The fourth in my set of reviews of pedagogical texts.
This review was first published in Resource Links Magazine, “Canada’s national journal devoted to the review and evaluation of Canadian English and French resources for children and young adults.” It appears in volume 20.4.
Stop the Stress in Schools
One of the real strengths of Joey Mandel’s Stop the Stress in Schools is that Mandel not only underpins her argument with strong theory, but also constructs situational examples with various response options for her readers to consider. Short of actual role-playing (which of course is an excellent way to learn behavioural techniques), this is probably the best way of explaining what she is talking about. Her language is clear, her psychology sound, and the structure of her argument easy to follow. If her ideas were implemented, there is no doubt in my mind that our children would have far more convivial educational experiences. The only problem, and one Mandel herself articulates, is that teachers in our school systems are themselves stressed by (for example) the lack of support for special needs children, large class sizes, and dwindling resources on a number of fronts.
Mandel’s approach in many ways parallels parts of a sophisticated dialectic behavioural therapy program; the ideas of emotional regulation and developing interpersonal relationships are carefully distilled to be understood and internalized by her readers. Her ideas, though, might seem overwhelming to a teacher who reads Stop the Stress in Schools and thinks “I have to do all this to be effective!” Fortunately, while no teacher will be able to do it all, any movement towards Mandel’s ideal educational experience is a step forward. Any little part of the process will benefit students and improve the classroom experience.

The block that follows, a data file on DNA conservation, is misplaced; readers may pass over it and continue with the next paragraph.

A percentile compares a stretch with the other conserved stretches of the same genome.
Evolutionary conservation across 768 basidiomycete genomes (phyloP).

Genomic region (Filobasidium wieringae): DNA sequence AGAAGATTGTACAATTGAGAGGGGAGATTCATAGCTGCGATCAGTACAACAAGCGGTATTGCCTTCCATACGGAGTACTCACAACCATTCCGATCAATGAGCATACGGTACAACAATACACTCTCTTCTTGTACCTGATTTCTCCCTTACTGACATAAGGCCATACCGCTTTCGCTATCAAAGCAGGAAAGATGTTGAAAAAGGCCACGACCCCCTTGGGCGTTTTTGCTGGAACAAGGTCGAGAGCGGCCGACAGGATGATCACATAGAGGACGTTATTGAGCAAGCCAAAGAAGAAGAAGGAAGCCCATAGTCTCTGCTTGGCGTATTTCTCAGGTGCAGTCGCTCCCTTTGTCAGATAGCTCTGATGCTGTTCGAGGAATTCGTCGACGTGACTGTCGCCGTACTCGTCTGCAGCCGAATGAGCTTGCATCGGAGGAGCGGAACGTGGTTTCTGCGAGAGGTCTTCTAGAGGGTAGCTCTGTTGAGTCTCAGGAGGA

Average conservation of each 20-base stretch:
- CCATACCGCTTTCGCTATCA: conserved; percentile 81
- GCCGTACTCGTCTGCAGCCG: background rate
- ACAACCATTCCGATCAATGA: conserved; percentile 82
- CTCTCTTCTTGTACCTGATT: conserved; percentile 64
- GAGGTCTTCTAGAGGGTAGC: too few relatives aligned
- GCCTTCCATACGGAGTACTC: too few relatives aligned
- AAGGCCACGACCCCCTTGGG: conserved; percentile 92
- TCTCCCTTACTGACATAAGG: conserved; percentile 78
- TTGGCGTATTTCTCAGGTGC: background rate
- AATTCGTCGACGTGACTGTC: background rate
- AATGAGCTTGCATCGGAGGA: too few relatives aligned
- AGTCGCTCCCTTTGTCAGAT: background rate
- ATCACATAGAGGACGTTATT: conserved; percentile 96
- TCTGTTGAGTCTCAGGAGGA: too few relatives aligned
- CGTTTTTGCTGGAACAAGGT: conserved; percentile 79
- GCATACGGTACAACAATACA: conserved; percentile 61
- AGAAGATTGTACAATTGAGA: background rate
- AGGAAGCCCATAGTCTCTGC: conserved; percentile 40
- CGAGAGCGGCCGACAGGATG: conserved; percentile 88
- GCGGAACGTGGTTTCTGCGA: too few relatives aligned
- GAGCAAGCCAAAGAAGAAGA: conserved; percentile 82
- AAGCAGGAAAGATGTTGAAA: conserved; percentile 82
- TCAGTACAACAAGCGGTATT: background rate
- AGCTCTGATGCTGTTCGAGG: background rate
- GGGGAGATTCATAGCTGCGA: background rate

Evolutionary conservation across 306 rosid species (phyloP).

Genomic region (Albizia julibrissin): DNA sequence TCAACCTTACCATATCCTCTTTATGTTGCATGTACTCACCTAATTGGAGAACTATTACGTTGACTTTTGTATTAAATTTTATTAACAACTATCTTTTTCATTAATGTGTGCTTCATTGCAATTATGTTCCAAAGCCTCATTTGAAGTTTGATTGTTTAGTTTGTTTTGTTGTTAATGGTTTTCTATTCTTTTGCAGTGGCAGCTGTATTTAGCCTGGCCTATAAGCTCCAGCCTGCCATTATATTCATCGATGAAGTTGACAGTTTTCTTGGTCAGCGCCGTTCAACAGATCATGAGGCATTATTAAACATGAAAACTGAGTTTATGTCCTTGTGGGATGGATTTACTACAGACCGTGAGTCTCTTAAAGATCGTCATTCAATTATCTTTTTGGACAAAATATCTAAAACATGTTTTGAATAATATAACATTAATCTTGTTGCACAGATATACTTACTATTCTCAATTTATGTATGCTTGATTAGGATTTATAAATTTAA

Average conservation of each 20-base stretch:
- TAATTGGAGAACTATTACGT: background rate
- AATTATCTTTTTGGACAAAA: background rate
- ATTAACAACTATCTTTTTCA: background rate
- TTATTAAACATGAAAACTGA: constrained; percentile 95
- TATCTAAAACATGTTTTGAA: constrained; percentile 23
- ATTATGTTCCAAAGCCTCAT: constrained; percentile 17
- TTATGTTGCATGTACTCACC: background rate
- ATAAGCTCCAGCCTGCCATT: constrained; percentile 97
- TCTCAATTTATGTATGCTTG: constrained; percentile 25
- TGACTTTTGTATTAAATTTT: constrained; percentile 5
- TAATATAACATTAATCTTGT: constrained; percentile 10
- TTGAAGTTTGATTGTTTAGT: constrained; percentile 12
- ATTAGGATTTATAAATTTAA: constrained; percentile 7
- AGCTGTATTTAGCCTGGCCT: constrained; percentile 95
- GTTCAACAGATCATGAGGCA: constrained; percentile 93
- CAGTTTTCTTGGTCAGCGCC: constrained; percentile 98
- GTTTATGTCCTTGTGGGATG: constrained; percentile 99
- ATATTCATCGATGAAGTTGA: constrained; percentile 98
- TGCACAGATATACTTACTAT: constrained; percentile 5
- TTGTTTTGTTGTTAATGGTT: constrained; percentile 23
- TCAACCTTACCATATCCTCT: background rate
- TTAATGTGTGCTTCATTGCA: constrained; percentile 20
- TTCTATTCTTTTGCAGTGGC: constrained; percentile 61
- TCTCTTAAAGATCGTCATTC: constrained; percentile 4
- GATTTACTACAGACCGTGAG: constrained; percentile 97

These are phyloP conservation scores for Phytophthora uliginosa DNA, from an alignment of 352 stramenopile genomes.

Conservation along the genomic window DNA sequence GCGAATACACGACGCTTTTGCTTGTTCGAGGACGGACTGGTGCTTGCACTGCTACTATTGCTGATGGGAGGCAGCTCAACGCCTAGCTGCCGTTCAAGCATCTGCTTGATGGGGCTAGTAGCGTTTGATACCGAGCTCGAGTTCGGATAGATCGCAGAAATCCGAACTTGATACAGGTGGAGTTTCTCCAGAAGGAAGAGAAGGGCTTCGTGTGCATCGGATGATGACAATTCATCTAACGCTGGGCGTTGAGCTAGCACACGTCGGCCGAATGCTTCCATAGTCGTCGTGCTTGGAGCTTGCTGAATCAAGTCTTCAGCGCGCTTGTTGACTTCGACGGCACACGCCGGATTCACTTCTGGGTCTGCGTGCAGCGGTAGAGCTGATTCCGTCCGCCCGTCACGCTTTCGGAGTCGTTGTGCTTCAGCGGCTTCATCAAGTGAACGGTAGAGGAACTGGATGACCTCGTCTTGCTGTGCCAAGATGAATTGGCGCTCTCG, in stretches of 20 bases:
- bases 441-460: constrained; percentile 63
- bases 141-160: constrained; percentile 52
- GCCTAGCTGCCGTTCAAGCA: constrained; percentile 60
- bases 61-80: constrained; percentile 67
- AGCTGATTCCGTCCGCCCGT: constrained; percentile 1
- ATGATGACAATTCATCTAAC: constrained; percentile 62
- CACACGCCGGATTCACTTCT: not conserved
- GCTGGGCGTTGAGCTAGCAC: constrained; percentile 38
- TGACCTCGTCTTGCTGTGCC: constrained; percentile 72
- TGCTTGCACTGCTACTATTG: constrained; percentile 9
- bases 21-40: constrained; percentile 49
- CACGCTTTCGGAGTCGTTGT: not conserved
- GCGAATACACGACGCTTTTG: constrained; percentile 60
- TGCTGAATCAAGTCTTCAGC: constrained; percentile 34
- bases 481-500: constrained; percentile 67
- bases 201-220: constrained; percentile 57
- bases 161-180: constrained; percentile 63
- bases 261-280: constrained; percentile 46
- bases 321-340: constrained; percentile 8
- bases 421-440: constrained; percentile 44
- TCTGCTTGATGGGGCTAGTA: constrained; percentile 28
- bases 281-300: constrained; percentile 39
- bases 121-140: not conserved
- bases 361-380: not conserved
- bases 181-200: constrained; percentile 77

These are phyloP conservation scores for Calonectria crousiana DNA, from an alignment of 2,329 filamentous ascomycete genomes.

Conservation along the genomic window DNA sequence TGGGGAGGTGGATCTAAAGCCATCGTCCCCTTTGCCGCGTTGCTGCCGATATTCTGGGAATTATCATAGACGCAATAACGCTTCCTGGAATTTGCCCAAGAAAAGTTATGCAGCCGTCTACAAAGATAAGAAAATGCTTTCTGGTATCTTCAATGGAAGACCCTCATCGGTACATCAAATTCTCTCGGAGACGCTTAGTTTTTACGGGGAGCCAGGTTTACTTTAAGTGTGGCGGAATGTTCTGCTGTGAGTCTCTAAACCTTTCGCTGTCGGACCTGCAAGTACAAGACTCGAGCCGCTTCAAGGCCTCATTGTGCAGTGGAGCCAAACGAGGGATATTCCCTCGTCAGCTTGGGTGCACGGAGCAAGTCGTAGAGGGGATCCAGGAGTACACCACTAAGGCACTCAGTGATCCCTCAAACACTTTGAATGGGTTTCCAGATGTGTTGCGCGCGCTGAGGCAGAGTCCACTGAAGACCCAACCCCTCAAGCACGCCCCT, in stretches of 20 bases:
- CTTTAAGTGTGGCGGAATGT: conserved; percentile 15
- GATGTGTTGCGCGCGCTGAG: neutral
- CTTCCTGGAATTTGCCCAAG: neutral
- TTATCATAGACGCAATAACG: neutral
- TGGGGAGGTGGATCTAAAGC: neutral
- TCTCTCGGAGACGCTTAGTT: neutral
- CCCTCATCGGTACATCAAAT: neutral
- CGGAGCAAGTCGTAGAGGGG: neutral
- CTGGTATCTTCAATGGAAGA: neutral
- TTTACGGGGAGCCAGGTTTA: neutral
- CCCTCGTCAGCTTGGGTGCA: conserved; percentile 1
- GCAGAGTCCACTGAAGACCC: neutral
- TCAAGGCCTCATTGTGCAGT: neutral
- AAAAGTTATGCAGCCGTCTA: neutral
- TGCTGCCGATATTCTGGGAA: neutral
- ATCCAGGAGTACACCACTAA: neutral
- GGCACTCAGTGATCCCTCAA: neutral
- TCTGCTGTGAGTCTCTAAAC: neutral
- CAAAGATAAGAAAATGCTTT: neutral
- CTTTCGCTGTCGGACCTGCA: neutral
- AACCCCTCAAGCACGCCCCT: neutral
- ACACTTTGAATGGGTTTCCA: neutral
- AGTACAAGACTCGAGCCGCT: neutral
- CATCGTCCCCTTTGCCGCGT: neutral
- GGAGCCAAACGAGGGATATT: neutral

The fundamental concept is that teachers and students need learn how to build effective, respectful relationships as a community, and to understand their own emotional responses and behaviours as individuals. Integrating these two forms of knowledge will lead to calmer, more rational responses to external stimuli and thus a calmer, more productive environment. Mandel presents a methodology for teachers to understand and modify their own behaviours; this in turn enables them to facilitate understanding in their students. Awareness and acceptance are the cornerstones of her theories: individuals need to be aware of who they are—their strengths and weaknesses, how stress is manifested in their bodies, what stress looks like in others—as well as accepting what is real in their lives—those strengths and weaknesses, the validity of others’ positions, the need to sometimes adapt. As awareness and acceptance grow, students and teacher alike will be better able to manage the stresses they experience in the educational setting: the final step in the process.
Mandel provides a number of scenarios for readers to consider, as well as numerous worksheets and exercises for teachers to use in their classrooms. Working through this text will enhance any teacher’s knowledge of the relationship dynamics functioning in the classroom (and in the halls, and on the playground), and implementation of any of her ideas will be of benefit to the community as a whole.